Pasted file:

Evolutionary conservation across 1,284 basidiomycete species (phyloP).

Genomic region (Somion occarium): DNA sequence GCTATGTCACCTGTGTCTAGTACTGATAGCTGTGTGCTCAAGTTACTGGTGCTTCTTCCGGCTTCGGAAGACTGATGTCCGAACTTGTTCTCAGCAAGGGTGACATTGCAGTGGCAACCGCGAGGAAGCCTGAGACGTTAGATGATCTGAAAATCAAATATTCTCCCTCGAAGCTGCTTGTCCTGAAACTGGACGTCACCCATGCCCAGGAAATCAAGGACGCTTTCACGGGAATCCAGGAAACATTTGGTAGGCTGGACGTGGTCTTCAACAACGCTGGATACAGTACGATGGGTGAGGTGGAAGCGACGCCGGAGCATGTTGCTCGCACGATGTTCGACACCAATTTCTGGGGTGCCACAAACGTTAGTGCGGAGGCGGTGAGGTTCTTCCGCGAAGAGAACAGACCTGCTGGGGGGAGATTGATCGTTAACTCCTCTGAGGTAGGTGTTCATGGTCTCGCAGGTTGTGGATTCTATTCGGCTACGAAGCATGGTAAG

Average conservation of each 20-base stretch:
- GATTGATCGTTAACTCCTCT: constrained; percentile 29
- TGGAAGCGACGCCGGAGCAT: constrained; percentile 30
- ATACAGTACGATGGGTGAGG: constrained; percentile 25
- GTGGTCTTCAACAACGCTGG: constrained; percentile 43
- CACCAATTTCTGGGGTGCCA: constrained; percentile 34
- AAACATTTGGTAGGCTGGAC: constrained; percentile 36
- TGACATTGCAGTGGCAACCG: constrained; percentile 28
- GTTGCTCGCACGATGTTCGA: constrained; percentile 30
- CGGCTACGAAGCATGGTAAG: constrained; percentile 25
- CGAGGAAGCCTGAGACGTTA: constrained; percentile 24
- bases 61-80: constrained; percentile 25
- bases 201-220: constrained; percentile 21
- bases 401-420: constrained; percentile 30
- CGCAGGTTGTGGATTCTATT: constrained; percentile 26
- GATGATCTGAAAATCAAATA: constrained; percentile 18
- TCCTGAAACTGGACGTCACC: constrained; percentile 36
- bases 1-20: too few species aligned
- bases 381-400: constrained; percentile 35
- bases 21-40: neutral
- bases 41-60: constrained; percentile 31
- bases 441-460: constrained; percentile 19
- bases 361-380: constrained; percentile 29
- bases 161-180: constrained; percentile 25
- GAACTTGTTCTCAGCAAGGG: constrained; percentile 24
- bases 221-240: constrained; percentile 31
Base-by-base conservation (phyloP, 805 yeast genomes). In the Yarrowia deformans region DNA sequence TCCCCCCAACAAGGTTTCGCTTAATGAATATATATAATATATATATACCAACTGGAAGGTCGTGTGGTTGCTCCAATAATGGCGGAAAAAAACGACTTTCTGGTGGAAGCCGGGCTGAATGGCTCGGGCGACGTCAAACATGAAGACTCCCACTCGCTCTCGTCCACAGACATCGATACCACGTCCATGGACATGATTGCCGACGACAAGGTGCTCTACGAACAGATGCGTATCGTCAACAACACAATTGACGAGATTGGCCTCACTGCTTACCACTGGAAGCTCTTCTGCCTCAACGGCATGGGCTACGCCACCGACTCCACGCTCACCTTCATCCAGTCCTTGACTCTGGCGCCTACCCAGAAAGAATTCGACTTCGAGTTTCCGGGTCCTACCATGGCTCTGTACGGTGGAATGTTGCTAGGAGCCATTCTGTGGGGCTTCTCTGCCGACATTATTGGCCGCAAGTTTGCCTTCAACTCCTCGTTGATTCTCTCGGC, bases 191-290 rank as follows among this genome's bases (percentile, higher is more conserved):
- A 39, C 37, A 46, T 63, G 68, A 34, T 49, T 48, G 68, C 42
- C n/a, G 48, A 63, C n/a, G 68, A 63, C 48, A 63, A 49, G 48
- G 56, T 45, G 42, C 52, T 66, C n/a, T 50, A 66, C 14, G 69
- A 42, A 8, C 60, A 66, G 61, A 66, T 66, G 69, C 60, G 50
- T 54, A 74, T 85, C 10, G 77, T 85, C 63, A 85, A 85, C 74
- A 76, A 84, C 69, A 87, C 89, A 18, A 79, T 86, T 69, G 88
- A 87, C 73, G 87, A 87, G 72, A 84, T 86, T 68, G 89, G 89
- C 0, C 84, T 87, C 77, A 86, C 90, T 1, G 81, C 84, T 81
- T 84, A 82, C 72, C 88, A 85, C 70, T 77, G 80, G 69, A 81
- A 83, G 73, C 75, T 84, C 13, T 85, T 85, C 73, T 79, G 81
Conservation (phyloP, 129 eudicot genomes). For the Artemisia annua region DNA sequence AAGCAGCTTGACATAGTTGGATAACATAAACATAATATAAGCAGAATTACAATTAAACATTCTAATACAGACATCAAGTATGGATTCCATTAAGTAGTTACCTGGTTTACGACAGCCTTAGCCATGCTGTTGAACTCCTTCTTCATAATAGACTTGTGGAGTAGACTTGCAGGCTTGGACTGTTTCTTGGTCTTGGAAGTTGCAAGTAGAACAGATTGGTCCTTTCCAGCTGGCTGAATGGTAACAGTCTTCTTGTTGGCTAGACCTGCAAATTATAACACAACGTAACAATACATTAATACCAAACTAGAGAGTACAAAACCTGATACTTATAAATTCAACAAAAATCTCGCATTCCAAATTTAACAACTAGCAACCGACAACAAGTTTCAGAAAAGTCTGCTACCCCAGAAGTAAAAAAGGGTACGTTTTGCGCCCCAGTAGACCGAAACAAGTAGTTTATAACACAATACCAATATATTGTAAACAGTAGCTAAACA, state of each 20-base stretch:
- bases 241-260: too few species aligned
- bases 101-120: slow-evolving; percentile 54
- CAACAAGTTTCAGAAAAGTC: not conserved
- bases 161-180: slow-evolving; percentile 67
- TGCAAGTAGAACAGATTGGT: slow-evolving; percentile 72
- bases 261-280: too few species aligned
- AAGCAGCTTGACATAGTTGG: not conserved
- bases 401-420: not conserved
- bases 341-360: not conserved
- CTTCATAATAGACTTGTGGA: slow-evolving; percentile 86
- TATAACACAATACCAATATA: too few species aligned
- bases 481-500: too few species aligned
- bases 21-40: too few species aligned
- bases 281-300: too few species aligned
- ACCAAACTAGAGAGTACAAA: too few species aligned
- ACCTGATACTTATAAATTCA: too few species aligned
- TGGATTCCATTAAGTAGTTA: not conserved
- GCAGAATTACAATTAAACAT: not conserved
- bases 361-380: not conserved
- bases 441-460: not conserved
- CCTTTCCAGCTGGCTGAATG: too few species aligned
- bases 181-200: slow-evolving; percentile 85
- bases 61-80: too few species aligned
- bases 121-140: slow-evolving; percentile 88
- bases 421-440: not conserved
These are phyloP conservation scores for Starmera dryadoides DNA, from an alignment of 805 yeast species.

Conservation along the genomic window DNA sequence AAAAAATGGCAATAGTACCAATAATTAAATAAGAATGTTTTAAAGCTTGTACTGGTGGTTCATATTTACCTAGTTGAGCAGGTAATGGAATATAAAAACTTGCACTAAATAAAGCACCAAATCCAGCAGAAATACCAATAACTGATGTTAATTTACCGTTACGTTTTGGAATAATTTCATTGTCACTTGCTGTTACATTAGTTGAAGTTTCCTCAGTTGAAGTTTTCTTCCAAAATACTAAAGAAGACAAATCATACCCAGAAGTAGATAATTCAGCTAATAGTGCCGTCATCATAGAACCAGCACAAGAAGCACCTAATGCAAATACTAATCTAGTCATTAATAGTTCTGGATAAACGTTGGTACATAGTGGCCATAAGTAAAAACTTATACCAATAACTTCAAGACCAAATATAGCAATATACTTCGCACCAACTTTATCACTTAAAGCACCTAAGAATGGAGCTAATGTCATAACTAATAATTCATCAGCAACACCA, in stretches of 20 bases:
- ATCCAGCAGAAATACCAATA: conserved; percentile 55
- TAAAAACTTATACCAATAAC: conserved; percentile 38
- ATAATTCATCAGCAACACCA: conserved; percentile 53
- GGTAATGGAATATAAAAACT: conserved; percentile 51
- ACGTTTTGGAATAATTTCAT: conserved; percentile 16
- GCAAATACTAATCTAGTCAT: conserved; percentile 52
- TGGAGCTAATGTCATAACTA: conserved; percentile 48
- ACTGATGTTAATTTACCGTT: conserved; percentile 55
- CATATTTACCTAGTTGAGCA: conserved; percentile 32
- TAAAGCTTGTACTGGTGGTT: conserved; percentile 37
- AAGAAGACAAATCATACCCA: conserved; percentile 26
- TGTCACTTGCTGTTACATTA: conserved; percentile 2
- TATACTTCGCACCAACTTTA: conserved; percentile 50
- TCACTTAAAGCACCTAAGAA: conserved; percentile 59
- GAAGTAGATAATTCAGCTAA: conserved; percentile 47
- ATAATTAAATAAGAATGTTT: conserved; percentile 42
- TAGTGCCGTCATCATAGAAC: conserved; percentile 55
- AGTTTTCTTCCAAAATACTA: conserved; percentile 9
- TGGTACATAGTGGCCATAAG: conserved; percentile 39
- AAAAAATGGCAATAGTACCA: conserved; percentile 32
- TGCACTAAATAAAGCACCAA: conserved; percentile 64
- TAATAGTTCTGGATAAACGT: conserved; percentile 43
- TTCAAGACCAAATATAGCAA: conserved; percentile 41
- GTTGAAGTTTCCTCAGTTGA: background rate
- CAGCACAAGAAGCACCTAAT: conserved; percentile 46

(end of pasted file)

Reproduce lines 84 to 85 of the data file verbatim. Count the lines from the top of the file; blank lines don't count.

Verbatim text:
- TAGTGCCGTCATCATAGAAC: conserved; percentile 55
- AGTTTTCTTCCAAAATACTA: conserved; percentile 9